If you're in the U.S., the chance of a gym a year old having asbestos, radon, or lead paint is miniscule.
No, thank god. But there are many other chemicals and toxins in materials and paints and other things in buildings. VOC's etc. And the newer the materials the more they are still offgasing. When I first moved into my apt. it was just finished construction on it as I was moving in. One whole area of it was all made with some type of plastic material etc. I had major symptoms and each time I walked in I could smell the difference, then not notice it after a while. But I had major sleep problems, felt drugged, tired and spacey (brain fog) all the time and started breaking out a lot. Now, years later, all the smells are gone and so are the weird symptoms I got all of a sudden after I moved in. They only lasted a few months, those were the worst.
I'll just pay attention to any symptoms closely. We haven't gotten rid of all toxic materials and substances in buildings. We need to though. We need to go green.
"Among the biggest indoor-air-polluting culprits identified by M&O are pressed-wood products like plywood and particleboard, which are assembled using urea-formaldehyde (UF) glues and adhesives. Formaldehyde has been deemed a probable human carcinogen by the EPA. It's also a known irritant that can cause or exacerbate allergic reactions. Nevertheless, it continues to be widely used to manufacture construction materials and household furniture and is commonly found in cabinets and paneling, walls, floors, textiles, and roofs. Formaldehyde is also used to produce permanent-press clothing and curtains, as well as to preserve some paints. All of these products can "offgas" formaldehyde, contributing to poor indoor air quality.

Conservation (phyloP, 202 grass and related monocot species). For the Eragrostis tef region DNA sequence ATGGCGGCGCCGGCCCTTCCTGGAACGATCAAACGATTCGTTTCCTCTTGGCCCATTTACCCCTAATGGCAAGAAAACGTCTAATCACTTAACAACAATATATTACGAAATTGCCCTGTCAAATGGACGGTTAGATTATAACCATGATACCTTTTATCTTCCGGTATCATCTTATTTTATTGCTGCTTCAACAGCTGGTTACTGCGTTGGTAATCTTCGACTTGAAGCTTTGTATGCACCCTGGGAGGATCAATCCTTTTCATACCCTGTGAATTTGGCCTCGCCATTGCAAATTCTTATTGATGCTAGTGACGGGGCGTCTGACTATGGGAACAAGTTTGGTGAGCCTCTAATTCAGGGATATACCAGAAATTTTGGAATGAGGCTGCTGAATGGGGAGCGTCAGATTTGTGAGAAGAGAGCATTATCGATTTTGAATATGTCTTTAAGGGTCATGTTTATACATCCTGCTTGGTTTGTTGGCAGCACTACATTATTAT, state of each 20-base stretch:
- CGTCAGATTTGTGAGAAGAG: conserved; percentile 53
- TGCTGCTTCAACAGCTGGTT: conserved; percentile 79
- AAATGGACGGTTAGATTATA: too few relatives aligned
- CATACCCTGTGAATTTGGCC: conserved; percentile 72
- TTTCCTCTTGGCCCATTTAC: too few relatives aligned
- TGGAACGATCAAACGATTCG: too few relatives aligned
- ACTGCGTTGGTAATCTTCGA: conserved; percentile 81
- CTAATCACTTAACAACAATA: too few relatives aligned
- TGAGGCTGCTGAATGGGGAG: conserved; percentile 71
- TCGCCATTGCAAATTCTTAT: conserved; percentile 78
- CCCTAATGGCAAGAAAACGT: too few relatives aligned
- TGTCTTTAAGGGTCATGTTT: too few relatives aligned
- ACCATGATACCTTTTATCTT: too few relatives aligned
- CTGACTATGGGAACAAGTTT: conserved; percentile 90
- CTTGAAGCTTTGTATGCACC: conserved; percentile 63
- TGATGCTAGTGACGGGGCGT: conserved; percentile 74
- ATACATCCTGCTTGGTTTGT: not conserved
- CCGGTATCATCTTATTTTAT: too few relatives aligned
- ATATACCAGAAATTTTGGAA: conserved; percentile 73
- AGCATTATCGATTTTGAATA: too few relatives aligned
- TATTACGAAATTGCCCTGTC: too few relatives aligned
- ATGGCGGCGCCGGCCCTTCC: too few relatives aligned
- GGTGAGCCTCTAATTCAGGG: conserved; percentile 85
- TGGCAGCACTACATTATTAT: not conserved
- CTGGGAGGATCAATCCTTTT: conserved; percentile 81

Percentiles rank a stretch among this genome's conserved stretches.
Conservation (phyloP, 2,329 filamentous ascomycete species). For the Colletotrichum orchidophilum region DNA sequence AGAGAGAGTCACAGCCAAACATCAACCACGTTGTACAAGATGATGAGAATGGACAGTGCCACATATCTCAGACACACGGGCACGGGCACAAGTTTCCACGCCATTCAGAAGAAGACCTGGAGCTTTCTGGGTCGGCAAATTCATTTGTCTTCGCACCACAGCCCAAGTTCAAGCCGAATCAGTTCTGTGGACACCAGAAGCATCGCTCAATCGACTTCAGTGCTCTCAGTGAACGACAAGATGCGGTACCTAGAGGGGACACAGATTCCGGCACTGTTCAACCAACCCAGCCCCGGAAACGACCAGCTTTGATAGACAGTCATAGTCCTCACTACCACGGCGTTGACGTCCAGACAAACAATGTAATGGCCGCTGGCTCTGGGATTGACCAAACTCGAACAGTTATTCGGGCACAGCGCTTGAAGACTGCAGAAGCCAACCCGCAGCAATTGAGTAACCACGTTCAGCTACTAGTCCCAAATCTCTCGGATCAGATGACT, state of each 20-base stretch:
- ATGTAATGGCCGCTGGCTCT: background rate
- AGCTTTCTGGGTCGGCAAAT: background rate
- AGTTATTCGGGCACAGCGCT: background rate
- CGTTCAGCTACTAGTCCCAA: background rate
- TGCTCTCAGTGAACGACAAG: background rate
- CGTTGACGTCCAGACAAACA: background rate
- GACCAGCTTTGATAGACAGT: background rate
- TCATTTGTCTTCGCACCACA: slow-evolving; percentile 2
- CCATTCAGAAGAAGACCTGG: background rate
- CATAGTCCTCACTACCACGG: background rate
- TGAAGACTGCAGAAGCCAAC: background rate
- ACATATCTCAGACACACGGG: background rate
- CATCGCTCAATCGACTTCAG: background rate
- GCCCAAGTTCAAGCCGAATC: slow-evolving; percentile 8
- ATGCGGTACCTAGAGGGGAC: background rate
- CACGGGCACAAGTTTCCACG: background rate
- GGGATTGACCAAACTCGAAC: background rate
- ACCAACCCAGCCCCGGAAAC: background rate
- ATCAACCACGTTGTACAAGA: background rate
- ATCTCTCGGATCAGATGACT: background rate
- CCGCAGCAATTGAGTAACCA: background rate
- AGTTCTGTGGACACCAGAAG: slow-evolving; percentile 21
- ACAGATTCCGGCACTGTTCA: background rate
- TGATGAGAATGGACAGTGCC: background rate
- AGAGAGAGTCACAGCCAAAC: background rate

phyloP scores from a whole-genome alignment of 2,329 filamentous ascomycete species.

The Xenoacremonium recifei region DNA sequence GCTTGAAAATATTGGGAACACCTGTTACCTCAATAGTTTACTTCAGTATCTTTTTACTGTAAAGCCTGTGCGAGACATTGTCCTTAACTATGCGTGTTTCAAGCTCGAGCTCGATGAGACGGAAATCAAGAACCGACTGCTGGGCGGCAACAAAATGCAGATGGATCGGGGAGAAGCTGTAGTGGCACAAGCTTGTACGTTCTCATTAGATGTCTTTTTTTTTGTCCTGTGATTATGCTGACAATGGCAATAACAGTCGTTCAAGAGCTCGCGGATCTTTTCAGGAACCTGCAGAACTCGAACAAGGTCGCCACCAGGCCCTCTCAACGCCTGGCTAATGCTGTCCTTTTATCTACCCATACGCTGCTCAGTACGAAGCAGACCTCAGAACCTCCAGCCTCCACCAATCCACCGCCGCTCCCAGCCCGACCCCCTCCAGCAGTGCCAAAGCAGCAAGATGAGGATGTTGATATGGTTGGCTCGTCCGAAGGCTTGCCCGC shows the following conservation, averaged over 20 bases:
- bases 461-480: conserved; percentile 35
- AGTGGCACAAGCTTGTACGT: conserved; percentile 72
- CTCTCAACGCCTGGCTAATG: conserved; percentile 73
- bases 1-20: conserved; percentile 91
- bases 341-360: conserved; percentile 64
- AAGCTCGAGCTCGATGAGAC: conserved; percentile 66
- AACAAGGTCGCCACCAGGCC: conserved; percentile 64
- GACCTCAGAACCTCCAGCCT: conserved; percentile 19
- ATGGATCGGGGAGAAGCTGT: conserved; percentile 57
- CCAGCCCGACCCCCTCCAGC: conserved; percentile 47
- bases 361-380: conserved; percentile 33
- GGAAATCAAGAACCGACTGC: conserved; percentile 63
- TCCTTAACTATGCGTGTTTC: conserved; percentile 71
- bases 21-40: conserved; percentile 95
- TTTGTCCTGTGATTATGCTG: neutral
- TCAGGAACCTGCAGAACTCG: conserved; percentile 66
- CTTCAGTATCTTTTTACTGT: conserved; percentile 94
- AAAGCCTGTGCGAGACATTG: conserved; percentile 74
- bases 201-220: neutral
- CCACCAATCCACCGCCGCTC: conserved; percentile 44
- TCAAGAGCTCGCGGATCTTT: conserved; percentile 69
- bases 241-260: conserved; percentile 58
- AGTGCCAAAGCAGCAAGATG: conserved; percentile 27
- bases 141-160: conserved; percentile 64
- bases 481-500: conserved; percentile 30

"All of us are exposed to a certain amount of formaldehyde everyday," says George Semeniuk, EPA Formaldehyde Project Manager in the Office of Pollution Prevention and Toxics. "What concerns us are elevated levels."
Perhaps the scariest thing about indoor air pollution is that you don't have to do anything in particular to put yourself in harm's way. Just going about your daily business is enough. The chairs on which you sit, the desk at which you work, and the kitchen in which you eat are all possible sources of formaldehyde.
Because formaldehyde and other indoor air pollutants can induce symptoms that look very much like the common cold or flu, faulty diagnoses are not uncommon. To avoid this pitfall, the EPA's Indoor Air Quality (IAQ) division recommends that you pay particular attention to where and when you experience symptoms. If you find yourself sniffling or coughing only after you come indoors, you may want to start investigating your home for possible contaminants."